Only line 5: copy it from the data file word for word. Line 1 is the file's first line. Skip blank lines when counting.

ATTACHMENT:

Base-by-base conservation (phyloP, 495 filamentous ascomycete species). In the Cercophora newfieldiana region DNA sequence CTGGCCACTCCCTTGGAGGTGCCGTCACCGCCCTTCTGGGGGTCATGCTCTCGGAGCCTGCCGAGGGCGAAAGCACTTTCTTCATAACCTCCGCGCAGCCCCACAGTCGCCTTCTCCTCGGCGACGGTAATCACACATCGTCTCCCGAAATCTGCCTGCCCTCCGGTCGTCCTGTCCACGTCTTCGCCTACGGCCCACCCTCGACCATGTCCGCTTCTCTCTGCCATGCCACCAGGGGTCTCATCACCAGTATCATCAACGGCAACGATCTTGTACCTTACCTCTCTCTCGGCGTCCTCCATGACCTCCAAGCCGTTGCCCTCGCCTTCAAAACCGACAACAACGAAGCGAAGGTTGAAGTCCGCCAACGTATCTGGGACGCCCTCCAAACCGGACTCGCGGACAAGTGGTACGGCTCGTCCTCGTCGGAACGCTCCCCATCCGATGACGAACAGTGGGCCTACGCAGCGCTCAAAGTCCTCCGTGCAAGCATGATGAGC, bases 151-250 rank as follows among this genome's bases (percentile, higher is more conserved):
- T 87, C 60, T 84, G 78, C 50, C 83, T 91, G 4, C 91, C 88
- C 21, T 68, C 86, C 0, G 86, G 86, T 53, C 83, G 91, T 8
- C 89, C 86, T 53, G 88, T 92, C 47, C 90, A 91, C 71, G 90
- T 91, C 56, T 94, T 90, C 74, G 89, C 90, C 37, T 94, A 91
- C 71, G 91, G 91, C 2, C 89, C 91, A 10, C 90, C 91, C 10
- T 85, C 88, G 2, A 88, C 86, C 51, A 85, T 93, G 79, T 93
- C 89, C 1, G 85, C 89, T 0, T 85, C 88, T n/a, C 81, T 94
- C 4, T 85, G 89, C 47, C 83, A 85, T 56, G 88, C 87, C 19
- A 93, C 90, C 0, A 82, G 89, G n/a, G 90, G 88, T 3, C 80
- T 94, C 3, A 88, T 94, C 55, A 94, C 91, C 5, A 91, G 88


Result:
- T 91, C 56, T 94, T 90, C 74, G 89, C 90, C 37, T 94, A 91